(c) One or more unsigned Assignments could be prepared in  advance, and if/when it became necessary to record, the identity of the assigning bank and/or the assignee bank would be completed and signed later.  This is similar to (b), above, except that the document is simply held by one of the banks or servicers, for later use. Of course, it may be that the assigning bank may ignore all of the intervening unrecorded assignments (if any) and just assign directly to the bank currently owning the loan, in order to initiate the foreclosure.  In Oregon this is arguably in direct violation of ORS 86.735 which provides that a trust deed foreclosure must first be preceded by the recording of “(t)he trust deed, any assignments of the trust deed by the trustee or the beneficiary and any appointment of a successor trustee…” in the country where the property is located.

9.  If this was the end of the story, perhaps sloppiness or shortcuts could be forgiven, assuming no laws were broken. But according to reports in papers such as the Wall Street Journal, it is more than mere sloppiness.  Being too busy to attend to the technicalities of state foreclosure laws themselves, lenders delegated these responsibilities to subordinates, assistants, paralegals, and third party providers.  Thousands of foreclosures a month meant thousands of documents that needed signing.  The result, which is just now surfacing, is that lenders have used “robo-signers” (either inside or outside the bank) whose sole task it was to sign thousands of documents, such as newly created Assignments, even though they spent no time verifying the accuracy, legality, or correctness of what they are signing. One robo-signer has the dubious distinction of putting her signature to approximately 18,000 documents a month. Recent reports and litigation support the contention that this practice has resulted in several foreclosures being filed that were based upon fraudulently prepared and incorrect documents.  It has resulted in potential court sanctions being levied against lenders and their lawyers.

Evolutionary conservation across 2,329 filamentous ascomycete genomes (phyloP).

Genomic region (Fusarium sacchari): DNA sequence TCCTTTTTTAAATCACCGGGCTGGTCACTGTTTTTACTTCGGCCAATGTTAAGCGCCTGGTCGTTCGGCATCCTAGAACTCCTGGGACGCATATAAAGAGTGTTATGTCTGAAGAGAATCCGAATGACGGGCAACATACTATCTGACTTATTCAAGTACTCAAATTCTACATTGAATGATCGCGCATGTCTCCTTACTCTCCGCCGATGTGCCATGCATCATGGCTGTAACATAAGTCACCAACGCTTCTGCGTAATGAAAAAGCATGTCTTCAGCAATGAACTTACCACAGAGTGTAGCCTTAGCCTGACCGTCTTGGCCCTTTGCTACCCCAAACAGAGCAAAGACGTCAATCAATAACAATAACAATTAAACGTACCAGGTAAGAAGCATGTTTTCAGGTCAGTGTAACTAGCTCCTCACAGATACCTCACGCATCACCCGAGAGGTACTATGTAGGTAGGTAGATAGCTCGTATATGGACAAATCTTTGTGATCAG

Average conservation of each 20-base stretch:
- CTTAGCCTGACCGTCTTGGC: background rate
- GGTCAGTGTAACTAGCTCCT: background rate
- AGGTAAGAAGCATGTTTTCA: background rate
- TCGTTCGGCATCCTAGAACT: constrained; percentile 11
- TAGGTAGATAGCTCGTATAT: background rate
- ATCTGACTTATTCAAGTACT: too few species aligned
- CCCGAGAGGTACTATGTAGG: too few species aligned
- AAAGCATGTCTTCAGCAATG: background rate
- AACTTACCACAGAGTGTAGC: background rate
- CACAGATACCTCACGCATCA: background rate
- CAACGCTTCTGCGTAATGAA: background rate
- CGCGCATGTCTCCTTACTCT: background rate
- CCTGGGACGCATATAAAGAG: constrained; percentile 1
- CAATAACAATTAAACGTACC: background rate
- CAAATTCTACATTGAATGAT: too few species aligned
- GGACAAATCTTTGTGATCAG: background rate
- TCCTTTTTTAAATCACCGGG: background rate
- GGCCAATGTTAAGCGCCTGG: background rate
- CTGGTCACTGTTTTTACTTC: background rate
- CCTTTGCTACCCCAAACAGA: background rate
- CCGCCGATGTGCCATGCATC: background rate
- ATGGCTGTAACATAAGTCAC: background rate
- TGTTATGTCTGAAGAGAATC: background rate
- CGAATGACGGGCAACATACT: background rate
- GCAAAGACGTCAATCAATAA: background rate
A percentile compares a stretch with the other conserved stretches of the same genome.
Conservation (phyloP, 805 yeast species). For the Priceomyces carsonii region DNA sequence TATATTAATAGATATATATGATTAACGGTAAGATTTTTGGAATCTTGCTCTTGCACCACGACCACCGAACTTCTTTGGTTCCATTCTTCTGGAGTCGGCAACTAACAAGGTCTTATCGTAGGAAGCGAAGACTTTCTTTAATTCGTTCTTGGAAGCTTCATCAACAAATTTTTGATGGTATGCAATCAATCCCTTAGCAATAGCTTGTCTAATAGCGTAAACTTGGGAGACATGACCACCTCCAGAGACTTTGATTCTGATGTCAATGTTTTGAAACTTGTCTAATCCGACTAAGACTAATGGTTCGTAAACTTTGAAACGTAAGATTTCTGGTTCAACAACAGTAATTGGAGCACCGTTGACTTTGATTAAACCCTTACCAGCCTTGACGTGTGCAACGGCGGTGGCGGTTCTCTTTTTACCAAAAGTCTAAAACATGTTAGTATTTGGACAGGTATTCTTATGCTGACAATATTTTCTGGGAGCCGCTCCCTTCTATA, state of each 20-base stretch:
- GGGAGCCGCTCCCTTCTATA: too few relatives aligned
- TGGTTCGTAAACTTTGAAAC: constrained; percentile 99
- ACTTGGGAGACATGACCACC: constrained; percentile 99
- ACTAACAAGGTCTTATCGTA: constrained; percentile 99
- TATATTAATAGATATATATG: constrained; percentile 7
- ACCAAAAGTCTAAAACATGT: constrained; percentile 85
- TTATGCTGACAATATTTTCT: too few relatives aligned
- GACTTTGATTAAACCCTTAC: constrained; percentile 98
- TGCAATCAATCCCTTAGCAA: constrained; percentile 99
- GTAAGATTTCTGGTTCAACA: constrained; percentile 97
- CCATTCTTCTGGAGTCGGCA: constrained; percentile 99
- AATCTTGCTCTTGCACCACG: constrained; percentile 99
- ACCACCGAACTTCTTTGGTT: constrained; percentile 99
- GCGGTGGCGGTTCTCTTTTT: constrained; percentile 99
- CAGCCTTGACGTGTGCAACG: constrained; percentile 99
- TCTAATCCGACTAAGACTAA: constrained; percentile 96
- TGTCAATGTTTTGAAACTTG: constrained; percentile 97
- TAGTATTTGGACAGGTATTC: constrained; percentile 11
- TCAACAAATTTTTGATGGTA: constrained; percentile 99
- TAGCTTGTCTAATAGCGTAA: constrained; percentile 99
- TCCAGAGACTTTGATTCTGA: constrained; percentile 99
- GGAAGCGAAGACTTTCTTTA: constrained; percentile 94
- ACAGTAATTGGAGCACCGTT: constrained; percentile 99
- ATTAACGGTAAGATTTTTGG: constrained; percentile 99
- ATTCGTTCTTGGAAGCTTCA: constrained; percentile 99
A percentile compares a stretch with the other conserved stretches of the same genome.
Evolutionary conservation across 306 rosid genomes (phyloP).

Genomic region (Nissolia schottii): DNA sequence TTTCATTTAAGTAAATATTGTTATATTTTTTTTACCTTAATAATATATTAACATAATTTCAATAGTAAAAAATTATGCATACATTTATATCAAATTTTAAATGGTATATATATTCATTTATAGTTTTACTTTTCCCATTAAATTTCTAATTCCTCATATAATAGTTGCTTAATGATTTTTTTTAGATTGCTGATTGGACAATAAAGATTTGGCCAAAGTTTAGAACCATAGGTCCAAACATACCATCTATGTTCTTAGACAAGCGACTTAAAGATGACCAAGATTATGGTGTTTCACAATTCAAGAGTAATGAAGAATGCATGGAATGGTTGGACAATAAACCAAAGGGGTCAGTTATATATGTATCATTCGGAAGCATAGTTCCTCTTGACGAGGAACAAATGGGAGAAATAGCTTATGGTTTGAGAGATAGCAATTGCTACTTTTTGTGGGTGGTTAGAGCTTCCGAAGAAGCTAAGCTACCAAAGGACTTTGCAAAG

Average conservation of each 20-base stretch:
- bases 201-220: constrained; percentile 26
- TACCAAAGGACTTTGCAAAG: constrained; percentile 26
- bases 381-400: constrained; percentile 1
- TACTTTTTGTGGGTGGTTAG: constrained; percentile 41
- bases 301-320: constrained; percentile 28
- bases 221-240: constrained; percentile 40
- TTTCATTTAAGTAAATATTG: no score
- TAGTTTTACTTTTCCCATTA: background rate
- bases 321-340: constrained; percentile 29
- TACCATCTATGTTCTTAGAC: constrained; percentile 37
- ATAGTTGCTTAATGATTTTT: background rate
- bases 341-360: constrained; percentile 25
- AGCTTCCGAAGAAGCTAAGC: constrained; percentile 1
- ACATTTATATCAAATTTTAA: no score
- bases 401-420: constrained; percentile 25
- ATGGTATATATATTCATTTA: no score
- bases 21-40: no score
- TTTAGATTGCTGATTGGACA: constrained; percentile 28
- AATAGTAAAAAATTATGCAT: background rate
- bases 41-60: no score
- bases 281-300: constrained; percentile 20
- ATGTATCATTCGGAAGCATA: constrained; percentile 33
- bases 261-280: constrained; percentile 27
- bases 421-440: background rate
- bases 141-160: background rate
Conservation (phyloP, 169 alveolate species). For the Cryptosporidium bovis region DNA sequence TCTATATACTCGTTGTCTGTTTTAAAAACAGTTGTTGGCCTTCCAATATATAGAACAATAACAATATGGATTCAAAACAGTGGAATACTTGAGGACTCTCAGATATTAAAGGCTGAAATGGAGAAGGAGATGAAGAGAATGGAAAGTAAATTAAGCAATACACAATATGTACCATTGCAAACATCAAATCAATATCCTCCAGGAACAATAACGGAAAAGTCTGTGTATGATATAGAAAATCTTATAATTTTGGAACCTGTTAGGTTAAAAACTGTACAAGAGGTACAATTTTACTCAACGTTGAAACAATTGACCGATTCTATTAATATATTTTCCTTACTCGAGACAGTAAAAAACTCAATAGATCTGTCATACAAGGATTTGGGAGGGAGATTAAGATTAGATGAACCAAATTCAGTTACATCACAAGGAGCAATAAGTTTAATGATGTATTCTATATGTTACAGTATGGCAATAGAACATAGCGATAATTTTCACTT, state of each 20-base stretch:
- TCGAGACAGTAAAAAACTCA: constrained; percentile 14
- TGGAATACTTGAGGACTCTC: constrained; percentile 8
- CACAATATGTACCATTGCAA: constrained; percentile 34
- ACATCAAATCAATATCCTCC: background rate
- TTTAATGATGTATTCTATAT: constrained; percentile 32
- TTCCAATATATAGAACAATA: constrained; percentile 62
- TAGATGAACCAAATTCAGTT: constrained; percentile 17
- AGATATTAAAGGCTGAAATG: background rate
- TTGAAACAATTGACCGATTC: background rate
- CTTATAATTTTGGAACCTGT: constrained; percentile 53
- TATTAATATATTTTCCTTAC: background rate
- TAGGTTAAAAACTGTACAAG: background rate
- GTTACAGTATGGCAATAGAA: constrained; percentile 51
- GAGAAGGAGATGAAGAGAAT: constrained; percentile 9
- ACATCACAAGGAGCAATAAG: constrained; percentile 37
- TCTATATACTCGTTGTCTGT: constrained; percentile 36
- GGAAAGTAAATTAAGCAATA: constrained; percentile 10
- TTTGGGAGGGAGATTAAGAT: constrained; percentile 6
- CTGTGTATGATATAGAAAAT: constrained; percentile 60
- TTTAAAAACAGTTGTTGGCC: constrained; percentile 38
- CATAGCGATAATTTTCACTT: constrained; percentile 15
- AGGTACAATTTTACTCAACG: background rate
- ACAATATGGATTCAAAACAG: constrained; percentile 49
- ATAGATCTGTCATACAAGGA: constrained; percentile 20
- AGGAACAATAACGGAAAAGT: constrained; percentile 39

10. In some cases, the person signing on behalf of the bank did so in the capacity of an “attorney-in-fact”  for the bank – meaning that they were specifically delegated that responsibility by an officer or other executive-level person inside the bank.  However, upon further inquiry, it has been discovered that the “attorney-in-fact” did not even work for the bank, and perhaps never had a signed power of attorney from the lender at all.